THIS WEEK’S THEATRICAL RELEASES:
“Olympus Has Fallen”:
This is the way 21st century action-adventure-thrillers should be made — with real flesh and blood heroes who go above and beyond the call of duty to save the day — no G.I. Jerks or Marble-headed Avengers here — aided and abetted by great special effects, fast-paced editing and story line, and a lot of blood. Gritty action director Antoine Fuqua (“The Replacement Killers,” “Training Day”) has really gotten it all together here with this yarn about a terrorist mastermind who invades Washington D.C. and captures the White House (code-name Olympus) and the president, the vice president and chiefs of staff via a C-47 cargo jet, machine-gun equipped dump trucks, and a rather nasty commando group disguised at political envoys with the South Korean government. The hero here: a reassigned White House Secret Service agent (Gerard Butler) who finds himself in the building as the last line of defense between the bad guys and total devastation. The action is believable, frightening and exciting — and is definitely the best thrill ride of the year so far. Co-stars Aaron Eckhart, Finley Jacobsen, Dylan McDermott, Rick Yune, Morgan Freeman, Angela Bassett, Melissa Leo, Radha Mitchell and Cole Hauser. Bonus features include five behind-the-scene featurettes and bloopers. From Sony.
“The Company You Keep”:
Robert Redford directs and stars in this mystery thriller about a former 1970s radical (Redford) — a fugitive wanted for murder who has created a new life for himself as a public interest lawyer — whose life is turned upside down when a brash young reporter (Shia LaBeouf) uncovers his true identity. After living for more than 30 years underground, he must now go on the run to track down the one person who can clear his name. What starts out as a simple tale gets complicated as secrets are revealed and more fugitives pop out of the woodwork. By the half-way mark, though, the film gets a little contrived, but the ride to the end is still enjoyable — especially with the star power of Redford, Julie Christie, Susan Sarandon, Chris Cooper, Nick Nolte, Stanley Tucci, Terrence Howard, Richard Jenkins, Anna Kendrick, Brendan Gleeson, Brit Marling, Sam Elliott and Jackie Evancho. Bonus features include a pair of behind-the-scenes featurettes, one of which discusses the infamous Weather Underground, the group upon which some of the story was based. From Sony.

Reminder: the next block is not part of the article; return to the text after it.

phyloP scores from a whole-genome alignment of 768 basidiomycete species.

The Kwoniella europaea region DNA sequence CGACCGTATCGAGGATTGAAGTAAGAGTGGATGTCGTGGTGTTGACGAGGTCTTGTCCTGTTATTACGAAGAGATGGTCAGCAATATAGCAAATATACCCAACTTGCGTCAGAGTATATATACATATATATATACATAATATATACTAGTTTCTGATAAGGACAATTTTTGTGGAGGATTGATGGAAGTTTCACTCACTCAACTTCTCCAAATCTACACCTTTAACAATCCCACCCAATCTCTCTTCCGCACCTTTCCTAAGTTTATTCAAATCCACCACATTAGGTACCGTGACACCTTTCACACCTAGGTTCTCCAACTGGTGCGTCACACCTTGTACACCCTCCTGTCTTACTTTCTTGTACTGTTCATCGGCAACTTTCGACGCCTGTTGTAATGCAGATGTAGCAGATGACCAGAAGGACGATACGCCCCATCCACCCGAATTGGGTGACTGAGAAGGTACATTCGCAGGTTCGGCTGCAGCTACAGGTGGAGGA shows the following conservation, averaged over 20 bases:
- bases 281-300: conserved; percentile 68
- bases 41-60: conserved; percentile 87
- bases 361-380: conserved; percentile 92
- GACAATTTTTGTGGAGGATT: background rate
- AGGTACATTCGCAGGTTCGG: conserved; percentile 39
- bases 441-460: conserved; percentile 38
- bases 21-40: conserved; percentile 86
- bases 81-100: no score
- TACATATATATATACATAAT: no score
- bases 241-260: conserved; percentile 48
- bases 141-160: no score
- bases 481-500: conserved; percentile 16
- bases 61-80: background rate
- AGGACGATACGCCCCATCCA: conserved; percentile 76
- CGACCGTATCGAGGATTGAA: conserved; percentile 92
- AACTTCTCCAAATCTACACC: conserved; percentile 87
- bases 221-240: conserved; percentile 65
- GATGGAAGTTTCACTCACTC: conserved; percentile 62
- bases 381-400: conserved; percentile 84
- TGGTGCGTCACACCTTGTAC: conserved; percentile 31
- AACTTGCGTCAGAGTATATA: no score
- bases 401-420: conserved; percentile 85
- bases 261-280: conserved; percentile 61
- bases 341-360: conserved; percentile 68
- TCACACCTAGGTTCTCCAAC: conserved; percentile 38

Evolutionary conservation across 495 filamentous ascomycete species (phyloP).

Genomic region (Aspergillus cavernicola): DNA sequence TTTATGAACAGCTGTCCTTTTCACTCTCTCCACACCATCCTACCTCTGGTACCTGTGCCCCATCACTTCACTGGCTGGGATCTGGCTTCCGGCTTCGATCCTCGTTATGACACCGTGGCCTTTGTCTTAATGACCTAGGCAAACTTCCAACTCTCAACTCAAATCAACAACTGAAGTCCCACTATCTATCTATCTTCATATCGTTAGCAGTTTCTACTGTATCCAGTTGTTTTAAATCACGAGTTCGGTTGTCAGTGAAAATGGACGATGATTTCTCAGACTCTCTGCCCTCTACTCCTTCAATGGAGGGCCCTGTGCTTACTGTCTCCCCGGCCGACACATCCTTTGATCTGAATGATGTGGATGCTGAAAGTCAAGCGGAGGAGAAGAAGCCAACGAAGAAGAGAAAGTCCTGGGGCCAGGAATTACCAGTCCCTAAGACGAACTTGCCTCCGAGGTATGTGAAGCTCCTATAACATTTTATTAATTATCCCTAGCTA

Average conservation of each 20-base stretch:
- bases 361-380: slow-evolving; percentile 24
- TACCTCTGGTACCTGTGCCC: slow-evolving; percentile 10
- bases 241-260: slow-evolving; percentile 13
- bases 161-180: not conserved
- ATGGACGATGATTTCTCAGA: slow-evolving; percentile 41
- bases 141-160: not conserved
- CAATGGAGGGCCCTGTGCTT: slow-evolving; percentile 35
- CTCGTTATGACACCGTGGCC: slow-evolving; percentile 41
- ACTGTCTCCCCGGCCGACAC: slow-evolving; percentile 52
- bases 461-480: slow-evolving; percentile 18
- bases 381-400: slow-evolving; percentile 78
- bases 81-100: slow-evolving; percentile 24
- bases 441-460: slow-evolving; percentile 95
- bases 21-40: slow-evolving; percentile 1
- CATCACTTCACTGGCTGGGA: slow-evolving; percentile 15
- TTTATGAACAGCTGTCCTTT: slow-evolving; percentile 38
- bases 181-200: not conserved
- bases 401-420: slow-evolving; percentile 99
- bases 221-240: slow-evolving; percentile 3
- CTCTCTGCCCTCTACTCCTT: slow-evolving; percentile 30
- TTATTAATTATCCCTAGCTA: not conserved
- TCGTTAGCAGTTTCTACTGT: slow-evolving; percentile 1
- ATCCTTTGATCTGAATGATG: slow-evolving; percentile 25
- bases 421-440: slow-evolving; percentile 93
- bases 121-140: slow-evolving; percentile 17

“The Big Wedding”:
Big fluffy comedy with a lot of big stars but few big laughs. When the adopted son of upper middle class — and divorced — parents announces that his ultra conservative biological mother unexpectedly is flying halfway across the world to attend his wedding, there’s just one catch in his scenario — mom doesn’t know that his adopted parents are divorced. To keep up appearances, the pair (Robert De Niro and Diane Keaton) move back in together, much to the chagrin of dad’s live-in girlfriend (Susan Sarandon), their friends and their other kids. Screwball comedy conceit doesn’t hold up as the movie and its shtick slowly unravels. Also stars Robin Williams, Katherine Heigl, Amanda Seyfried and Topher Grace. Includes a behind-the-scenes featurette. From Lionsgate.
Also due this week: “Emperor,” a slow-moving drama that takes place in Japan in the days after the end of WWII, revolving around General Douglas MacArthur (Tommy Lee Jones) and the question as to the fate of Emperor Hirohito — worshiped as a god by his people but also guilty of war crimes. There’s plenty of cultural distress, political machinations, and a romantic subplot, thrown in for good measure. From Lionsgate.